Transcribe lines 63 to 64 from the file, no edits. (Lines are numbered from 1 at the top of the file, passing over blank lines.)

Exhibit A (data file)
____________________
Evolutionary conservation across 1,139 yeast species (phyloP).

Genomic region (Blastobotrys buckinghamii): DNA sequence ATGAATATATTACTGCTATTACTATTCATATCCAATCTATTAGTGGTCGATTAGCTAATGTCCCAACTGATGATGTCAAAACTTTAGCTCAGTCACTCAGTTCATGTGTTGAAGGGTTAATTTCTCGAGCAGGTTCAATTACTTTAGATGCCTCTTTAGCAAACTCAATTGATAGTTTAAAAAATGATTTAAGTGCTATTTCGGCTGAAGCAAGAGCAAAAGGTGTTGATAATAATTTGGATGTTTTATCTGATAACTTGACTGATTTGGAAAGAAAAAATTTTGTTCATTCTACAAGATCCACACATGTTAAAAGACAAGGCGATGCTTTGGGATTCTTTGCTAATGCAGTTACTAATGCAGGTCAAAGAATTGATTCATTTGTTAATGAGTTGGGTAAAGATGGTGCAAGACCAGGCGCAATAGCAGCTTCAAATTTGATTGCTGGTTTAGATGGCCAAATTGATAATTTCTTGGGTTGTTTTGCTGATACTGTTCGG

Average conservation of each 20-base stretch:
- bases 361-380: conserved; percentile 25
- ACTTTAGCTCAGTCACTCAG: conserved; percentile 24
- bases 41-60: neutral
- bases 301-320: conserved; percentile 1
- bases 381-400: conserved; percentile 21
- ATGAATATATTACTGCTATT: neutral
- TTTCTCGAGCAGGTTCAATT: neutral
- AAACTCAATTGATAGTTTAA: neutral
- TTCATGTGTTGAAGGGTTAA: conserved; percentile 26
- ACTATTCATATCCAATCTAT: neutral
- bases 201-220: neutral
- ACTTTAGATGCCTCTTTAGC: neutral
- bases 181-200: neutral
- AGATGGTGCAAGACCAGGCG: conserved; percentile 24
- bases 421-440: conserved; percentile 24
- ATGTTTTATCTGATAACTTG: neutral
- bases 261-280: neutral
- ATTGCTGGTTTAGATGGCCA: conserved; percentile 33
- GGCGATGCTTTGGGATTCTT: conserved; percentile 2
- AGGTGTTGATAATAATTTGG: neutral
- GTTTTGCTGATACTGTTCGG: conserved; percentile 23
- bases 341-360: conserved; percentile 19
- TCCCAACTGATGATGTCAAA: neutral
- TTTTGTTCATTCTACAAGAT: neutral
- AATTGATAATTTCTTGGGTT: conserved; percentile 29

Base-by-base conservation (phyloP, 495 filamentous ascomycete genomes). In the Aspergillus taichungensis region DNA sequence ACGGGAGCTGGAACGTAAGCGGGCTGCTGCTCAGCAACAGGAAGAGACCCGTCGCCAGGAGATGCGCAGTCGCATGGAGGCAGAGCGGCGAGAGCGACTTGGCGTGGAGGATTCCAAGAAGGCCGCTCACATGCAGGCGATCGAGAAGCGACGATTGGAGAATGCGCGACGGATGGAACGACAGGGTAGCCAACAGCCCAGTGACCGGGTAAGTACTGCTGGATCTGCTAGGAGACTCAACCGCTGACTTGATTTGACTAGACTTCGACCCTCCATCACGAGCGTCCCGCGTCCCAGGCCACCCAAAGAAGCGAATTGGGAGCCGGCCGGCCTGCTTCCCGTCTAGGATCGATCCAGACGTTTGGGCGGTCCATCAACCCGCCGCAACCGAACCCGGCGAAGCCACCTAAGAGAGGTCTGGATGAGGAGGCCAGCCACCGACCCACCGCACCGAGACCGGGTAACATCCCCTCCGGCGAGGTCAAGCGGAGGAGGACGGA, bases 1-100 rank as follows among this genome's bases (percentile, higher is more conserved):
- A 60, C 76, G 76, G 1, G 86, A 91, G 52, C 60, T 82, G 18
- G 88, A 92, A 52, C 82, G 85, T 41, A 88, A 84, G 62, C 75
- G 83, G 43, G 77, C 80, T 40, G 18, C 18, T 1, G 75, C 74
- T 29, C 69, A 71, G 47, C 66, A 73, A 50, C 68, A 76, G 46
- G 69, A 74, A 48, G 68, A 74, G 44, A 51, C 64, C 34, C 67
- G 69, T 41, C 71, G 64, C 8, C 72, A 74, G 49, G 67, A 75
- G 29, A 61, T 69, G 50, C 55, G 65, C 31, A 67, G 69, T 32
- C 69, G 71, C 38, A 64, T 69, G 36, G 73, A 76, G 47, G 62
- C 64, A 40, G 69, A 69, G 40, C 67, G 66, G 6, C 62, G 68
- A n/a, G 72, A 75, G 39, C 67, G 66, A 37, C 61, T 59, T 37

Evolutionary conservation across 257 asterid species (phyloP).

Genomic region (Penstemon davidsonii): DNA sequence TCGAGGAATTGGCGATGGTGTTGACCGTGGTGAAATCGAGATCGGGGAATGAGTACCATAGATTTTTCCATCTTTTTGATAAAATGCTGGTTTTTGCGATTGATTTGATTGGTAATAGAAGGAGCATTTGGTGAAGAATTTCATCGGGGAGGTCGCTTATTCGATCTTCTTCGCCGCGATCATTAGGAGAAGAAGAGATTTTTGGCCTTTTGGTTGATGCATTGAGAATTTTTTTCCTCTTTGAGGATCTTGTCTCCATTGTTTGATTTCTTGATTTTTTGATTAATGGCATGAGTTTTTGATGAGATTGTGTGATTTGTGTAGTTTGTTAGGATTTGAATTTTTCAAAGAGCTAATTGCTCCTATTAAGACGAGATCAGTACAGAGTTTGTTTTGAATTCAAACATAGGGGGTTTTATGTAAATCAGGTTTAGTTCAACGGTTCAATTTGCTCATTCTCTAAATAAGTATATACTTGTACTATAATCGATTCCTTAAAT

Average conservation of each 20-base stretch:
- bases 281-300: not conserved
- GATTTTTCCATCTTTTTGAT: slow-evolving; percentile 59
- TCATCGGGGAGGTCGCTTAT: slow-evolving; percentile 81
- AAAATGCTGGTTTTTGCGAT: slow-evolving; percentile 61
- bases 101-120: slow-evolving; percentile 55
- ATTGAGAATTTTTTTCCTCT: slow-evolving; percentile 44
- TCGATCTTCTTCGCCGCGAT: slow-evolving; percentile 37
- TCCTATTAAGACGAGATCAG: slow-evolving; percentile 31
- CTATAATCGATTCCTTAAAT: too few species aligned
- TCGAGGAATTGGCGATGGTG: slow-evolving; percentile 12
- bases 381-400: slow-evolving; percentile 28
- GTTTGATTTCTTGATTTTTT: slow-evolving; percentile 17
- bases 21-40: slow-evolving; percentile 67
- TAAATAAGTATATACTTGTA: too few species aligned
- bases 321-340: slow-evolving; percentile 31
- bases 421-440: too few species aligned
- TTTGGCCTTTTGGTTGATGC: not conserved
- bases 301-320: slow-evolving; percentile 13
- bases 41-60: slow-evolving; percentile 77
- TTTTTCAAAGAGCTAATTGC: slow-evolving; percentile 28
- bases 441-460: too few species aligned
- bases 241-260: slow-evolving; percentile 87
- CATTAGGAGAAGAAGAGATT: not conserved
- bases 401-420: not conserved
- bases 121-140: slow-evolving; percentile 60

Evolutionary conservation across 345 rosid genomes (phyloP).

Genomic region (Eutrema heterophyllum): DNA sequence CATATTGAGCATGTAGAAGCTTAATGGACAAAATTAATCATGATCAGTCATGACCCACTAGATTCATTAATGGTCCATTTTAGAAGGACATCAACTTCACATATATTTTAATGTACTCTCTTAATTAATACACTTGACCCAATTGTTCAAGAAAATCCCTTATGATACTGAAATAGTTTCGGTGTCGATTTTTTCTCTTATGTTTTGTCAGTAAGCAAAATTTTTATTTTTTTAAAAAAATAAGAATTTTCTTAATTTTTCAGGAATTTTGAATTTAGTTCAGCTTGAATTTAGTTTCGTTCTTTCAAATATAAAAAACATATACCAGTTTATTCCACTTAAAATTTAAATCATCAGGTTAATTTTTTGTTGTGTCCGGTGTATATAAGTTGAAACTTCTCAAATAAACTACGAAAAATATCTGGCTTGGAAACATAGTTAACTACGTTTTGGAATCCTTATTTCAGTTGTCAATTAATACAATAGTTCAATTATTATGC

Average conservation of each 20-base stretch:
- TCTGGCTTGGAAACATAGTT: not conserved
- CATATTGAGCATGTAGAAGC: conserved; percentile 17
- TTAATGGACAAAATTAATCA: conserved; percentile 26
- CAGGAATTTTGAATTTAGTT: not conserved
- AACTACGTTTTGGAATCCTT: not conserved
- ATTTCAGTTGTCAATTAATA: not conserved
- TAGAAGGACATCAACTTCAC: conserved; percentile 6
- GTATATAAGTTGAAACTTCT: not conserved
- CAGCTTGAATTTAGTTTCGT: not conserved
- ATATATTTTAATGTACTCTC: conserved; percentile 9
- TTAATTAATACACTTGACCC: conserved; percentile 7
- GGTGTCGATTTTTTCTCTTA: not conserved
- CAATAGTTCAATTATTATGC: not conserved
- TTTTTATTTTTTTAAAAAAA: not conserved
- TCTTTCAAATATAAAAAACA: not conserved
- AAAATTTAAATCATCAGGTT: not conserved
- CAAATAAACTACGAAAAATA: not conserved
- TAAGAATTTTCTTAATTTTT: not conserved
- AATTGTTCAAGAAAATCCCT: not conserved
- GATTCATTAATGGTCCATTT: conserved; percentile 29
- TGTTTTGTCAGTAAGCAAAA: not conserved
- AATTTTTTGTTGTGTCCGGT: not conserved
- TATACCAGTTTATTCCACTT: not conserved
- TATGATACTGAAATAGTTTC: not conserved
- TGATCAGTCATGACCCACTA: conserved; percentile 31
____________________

- bases 441-460: too few species aligned
- bases 241-260: slow-evolving; percentile 87